Hayes Valley shops keep charm amid rapid growth

As seen in the San Francisco Chronicle July 10, 2011

Illustration courtesy of the San Francisco Chronicle

Nerissa Pacio Itchon, Special to The Chronicle

With the burst of activity happening in Hayes Valley lately, it’s hard to believe this bustling San Francisco neighborhood has nary a Starbucks in sight. From the groundbreaking of the $50 million SF Jazz Center and the opening of high-end spin-offs to several existing boutiques, to the new restaurant flurry and more to come, one might expect to find shoppers – Venti Mocha Frappuccinos in hand – walking their well-groomed labradoodles.

But ask anyone who knows this charmingly compact, decidedly big-chain-averse neighborhood and they’ll assure you that although the Valley is growing rapidly, its personality is definitively intact.

“Its flavor is truly authentic,” says Ben Ospital, co-owner of MAC (Modern Appealing Clothing), which opened its doors in Hayes Valley nine years ago. “Whether you’re going out for a Blue Bottle coffee, sweets at Miette, or dinner at Bar Jules, Hayes Valley has everything to do with who makes and grows things in San Francisco – and the local community they serve.”

Over the years, this area once plagued by urban blight and decay has morphed into a destination neighborhood with its own biannual design festival, locally run shops, chef-owned restaurants, and chic art galleries, all within a pedestrian-friendly half-mile radius.

“It’s one of the few neighborhoods that really encourages the boutique lifestyle,” says 29-year-old Jenny Chung, who opened Acrimony clothing boutique in Hayes Valley in 2008. “It’s about well-curated shops and edgy designers with unique perspectives.”

Having moved her store from Gough Street to the central shopping artery on Hayes roughly a year ago, Chung says she’s most excited about the recent arrival of Boxing Room, the Cajun-themed restaurant from the team behind Absinthe in the former Citizen Cake space.

More than a year ago, Lily Lin, a global and public affairs manager at Google, decided to buy a condo in Hayes Valley after shopping throughout the city because of the neighborhood’s diversity, central location and, most of all, its promise.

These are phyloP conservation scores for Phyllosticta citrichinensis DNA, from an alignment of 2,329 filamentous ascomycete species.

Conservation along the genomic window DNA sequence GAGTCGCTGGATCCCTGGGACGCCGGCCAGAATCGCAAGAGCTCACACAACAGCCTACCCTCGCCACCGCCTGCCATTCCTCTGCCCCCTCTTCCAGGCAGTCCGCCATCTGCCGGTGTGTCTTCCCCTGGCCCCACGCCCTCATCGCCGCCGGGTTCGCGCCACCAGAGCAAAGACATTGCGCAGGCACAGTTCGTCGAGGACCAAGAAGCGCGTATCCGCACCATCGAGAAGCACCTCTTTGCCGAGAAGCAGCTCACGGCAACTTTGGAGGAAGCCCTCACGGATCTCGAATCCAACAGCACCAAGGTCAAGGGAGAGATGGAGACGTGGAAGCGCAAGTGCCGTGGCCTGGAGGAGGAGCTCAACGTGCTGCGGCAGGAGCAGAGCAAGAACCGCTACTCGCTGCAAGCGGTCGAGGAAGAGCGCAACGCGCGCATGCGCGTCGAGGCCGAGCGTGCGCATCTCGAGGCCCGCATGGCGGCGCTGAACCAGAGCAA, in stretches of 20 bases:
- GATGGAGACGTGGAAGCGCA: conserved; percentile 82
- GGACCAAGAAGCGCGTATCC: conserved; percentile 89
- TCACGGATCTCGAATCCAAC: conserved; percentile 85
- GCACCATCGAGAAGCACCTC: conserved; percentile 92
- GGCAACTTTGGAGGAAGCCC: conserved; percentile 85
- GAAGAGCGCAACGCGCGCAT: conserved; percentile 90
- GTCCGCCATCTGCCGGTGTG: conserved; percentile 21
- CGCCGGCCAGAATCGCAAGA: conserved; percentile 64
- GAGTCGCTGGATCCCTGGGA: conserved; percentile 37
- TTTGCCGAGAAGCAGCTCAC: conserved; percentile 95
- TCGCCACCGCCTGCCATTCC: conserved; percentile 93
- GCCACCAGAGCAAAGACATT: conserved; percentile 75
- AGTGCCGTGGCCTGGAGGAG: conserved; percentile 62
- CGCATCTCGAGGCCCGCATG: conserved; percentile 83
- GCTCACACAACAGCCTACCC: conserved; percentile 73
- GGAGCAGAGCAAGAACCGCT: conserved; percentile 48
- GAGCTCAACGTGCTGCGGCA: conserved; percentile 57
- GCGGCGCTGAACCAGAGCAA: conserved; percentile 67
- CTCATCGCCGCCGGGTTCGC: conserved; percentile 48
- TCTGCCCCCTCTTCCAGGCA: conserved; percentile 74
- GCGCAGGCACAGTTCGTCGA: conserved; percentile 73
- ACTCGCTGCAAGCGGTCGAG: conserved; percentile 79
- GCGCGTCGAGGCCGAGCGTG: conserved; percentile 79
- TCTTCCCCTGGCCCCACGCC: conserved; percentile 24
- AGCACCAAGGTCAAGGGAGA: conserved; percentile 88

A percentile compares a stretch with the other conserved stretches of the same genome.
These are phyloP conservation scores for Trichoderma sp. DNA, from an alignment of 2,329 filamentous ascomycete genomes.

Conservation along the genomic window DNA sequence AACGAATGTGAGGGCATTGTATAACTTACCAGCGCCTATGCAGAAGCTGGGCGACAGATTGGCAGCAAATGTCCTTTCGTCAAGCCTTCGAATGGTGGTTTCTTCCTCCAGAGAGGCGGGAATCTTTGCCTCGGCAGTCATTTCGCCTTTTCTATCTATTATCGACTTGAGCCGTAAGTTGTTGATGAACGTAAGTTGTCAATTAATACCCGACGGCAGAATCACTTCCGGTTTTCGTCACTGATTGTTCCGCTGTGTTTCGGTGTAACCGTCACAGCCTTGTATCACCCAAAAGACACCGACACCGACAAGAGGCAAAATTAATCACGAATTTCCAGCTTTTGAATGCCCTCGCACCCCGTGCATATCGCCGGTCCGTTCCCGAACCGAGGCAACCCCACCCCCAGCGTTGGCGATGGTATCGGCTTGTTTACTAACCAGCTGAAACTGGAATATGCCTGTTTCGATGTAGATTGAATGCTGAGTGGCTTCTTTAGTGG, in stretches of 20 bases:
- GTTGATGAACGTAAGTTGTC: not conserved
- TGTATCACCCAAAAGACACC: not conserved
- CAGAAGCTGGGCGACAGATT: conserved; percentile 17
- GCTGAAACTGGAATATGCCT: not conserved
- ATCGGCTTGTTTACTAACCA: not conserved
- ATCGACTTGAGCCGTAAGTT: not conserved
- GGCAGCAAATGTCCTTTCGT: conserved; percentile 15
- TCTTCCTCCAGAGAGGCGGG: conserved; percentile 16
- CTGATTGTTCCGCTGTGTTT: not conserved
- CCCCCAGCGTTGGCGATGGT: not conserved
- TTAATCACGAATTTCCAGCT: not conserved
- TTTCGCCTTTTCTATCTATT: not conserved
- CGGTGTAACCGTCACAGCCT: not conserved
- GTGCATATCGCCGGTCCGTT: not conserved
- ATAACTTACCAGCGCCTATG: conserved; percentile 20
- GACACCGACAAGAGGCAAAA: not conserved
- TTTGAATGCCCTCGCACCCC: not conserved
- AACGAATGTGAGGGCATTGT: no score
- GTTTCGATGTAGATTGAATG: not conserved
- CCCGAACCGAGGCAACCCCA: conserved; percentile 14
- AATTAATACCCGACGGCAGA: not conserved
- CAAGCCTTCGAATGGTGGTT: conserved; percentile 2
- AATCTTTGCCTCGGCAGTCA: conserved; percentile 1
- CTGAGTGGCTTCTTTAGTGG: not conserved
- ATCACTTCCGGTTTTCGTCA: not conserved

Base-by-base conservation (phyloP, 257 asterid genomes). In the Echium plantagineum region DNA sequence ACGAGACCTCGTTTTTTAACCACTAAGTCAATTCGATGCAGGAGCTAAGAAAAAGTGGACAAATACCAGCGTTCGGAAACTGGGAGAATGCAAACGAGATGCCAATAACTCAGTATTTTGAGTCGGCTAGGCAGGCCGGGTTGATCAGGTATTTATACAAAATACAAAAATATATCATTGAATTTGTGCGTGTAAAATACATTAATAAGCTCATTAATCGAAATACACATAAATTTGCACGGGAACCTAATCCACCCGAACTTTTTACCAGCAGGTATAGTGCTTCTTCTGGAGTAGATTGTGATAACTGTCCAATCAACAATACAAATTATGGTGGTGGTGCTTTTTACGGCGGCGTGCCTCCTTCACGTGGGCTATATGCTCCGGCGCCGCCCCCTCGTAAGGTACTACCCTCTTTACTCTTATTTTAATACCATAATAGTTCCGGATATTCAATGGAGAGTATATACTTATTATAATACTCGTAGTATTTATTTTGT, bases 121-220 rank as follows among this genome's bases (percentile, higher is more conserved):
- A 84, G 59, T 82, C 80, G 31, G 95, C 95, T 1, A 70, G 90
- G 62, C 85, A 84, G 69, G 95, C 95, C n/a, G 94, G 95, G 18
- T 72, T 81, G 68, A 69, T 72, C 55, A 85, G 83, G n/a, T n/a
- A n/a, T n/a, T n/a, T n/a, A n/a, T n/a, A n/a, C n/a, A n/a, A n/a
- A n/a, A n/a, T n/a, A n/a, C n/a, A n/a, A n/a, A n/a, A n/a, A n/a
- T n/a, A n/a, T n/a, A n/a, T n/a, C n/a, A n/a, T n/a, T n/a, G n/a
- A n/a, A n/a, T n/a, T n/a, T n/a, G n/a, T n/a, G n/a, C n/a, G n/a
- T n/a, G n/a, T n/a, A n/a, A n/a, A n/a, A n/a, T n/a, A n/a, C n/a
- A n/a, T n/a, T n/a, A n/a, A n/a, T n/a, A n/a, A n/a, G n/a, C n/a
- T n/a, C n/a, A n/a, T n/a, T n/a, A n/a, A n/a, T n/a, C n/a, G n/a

“My sense is that the neighborhood is still going through a lot of transformation and growth,” says Lin, 35, who favors Propeller for finding cool home decor and Place Pigalle as her go-to neighborhood lounge. “Hayes Valley is already pretty awesome, but you can feel that it still has so much more potential. I want to be here to witness that.”

We hoofed it around the bustling intersections of Hayes and Gough streets to bring you this breakdown on the most recent openings and oldies (but goodies) you won’t want to miss.

Rand + Statler offers high-fashion finds from sneakers and T-shirts to billfolds and statement jewelry. Photo: Craig Lee / Special to The Chronicle

2 Rand + Statler

Formerly home to a record shop and, for years, a boarded-up furniture warehouse, Rand + Statler is an artful designer boutique, thanks to Catherine Chow and Corina Nurimba. Inside this breezy, loftlike space adjacent to the founders’ perennially popular Azalea, you’ll find on-trend wares including fluorescent leather Comme des Garcons billfolds, slouchy Alexander Wang T-shirts, chunky Fallon statement jewelry, Twelfth by Cynthia Vincent cocktail dresses, and Acne and APC jeans. Building upon their mini S.F. retail empire (Chow and Nurimba opened Welcome Stranger men’s store last fall), this vast but welcoming shop offers high-fashion finds for men and women.

425 Hayes St., (415) 634-0881; http://www.randandstatler.com.
3 Gimme Shoes

Leigh Stackpole, co-owner of Gimme Shoes, likes to think of the newest location of this San Francisco footwear favorite as a “work in progress.” With more room in the back stock area to possibly expand later and house her dot-com staff, Gimme Shoes’ third store now carries a bigger selection of handpicked “designer-oriented” shoes that are “sculptural and beautiful, but not overly trendy,” Stackpole says. Perched atop the showroom’s shelves, which are constructed from repurposed wood harvested from Presidio Cypress trees, are collections suited for the shoe-obsessed: sherbet-hued loafers by local designer Martha Davis, lace-up rubber rain boots by Danish designer Elsa Jacobson, Florsheim by Duckie Brown metallic brogues, and Italian-made Fiorintini and Baker oiled-leather boots, to name a few.

381 Hayes St., (415) 800-8992; gimmeshoes.com.

To read the rest of this article, click here.

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